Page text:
“We’ve purposefully held off because it deserves a public process,” Kadas says. “We would have to find a way to ensure that everyone in the service territory has representation.”
The current structure, with one representative from each of the five participating cities sitting on MPPI’s board, won’t suffice because cities like Billings and Kalispell, and dozens of towns and rural stretches between, don’t have a say in decision-making.
PSC regulation is another major issue yet to be resolved. Gerald Mueller, who’s worked for the state on energy issues since the ’70s and now facilitates two advisory committees to NorthWestern, points out that although the PSC has authority to regulate MPPI, its leverage largely comes from its ability to refuse rate increases when questionable decisions are made, an act known as a “disallowance.” In the case of MPPI, though, there would be neither equity nor shareholders to absorb resultant losses, with uncertain consequences for the PSC’s leverage over the utility.
Power seconds the concern: “Some might say it’s the worst of all worlds. The PSC doesn’t really have any tools to control it, and the citizens can’t control it either.”
Kadas’ response to the disallowance issue is threefold: First, “We’re pretty confident we can have a much better relationship with the PSC than NorthWestern has had.” Kadas thus hopes to avoid disallowances altogether. Second, the company would build reserves as profits develop to plan for such an event; and third, the financing plan has enough padding to allow for unpredictable turns in the market.
Greg Jergeson, chairman of the PSC, says approval of MPPI’s purchase would be guided by one overriding theme: conditions for customers would have to be better—or at least no worse—than they are under the current ownership. He says MPPI would need to document the potential assets and liabilities as well as costs and revenues in order to prove the viability of the proposal. Issues like governance would also be taken into consideration, Jergeson says.
But it’s not exactly clear when governance issues will be resolved. Since the PSC is interested in all aspects of the company, Kadas says, the matter would be addressed in part through their approval process. But Jergeson says, “The more complete and the more questions that are answered in the proposal itself, the better. Anything that is not addressed in the proposal that would somehow need to be hammered out later is simply going to delay the process.” That process, he says, is certain to be lengthy, since a multitude of parties—everyone from individual customers to the Montana Consumer Council to environmental groups like the Montana Environmental Information Center—have stakes in the outcome and will want to have their say. The fact that the move from investor-owned utility to public utility has no precedent in Montana adds to the complexity, and the stakes are high that it be done right, Jergeson says.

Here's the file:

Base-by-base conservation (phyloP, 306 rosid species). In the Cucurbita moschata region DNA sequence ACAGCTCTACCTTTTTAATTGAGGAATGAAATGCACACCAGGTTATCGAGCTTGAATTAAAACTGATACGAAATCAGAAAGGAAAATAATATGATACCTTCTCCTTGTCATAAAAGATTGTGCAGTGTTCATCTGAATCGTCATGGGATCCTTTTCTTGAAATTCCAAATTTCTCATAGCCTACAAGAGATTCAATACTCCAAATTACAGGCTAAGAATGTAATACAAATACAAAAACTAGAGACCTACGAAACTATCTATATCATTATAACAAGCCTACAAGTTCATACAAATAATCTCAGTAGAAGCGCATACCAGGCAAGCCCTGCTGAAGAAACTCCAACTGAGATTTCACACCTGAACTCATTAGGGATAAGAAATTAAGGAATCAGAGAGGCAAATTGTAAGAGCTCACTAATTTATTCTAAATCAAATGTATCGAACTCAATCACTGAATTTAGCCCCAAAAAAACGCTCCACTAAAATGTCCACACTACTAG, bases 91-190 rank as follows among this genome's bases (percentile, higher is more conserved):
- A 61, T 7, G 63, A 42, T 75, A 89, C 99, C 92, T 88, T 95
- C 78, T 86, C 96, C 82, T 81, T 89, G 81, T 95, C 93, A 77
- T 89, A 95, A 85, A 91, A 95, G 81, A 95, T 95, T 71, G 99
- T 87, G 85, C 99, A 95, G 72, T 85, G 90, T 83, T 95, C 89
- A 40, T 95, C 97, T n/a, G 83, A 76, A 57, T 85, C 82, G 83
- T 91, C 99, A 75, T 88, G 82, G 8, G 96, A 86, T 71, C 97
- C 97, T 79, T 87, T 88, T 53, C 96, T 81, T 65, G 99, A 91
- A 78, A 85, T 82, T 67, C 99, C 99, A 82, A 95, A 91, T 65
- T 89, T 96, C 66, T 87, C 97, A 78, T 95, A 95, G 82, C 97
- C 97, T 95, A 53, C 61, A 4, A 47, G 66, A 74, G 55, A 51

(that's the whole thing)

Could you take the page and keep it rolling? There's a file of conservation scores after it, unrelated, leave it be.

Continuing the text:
Questions and answers
Mueller and Power say they don’t want discussion about MPPI’s structure and regulation to wait until the sale moves farther along.
“I’m not comfortable going through with this and then trying to figure out how the governance structure ought to work,” Mueller says. “Unfortunately, this reminds me of the last time we made major changes to the utility. It was made without sufficient thought, at the last minute, without significant public involvement.”
Power worries about buying a pig in a poke: “I think a lot of people who would support public power might be encouraged to oppose public power because we don’t know what’s going to come out the other end.”
Kadas responds that figuring out those details is premature at this point: “I think there are horses and carts here. We understand it is an issue that many people are interested in and we want to have a full public discussion. But we believe that it’s very hard to have that discussion until it is clear that a purchase is imminent, because no one will pay attention until we know this is going to happen.”
Kadas says he’s concerned that some of Montana’s most experienced and respected thinkers in the power realm aren’t won over yet. “Yes it does concern me. I have talked to most of those people and committed to resolving the issues they’ve raised,” he says. “That’s an absolute, firm commitment—not just from me but from MPPI.”
Kadas’ leadership of MPPI will last at least through April 2006, when his two-year term ends, and at that point a new Missoula mayor will nominate a chairman for the next term. Kadas says he’s interested in staying involved with the project and that he hasn’t ruled out the possibility of staying on should he be reappointed.
Kadas clearly believes in the viability of the proposal, and he says if given the chance, MPPI could improve Montana’s energy picture: “What we have to offer is stability. Our interest is in making sure we have a system that provides cost-effective, reliable energy.”
Power and Mueller would like to think that Kadas is right, but they know all too well that past tinkerings have gone catastrophically awry, and they’re worried about that happening again: “Good people doing things for the right reasons doesn’t always produce good results,” Mueller says.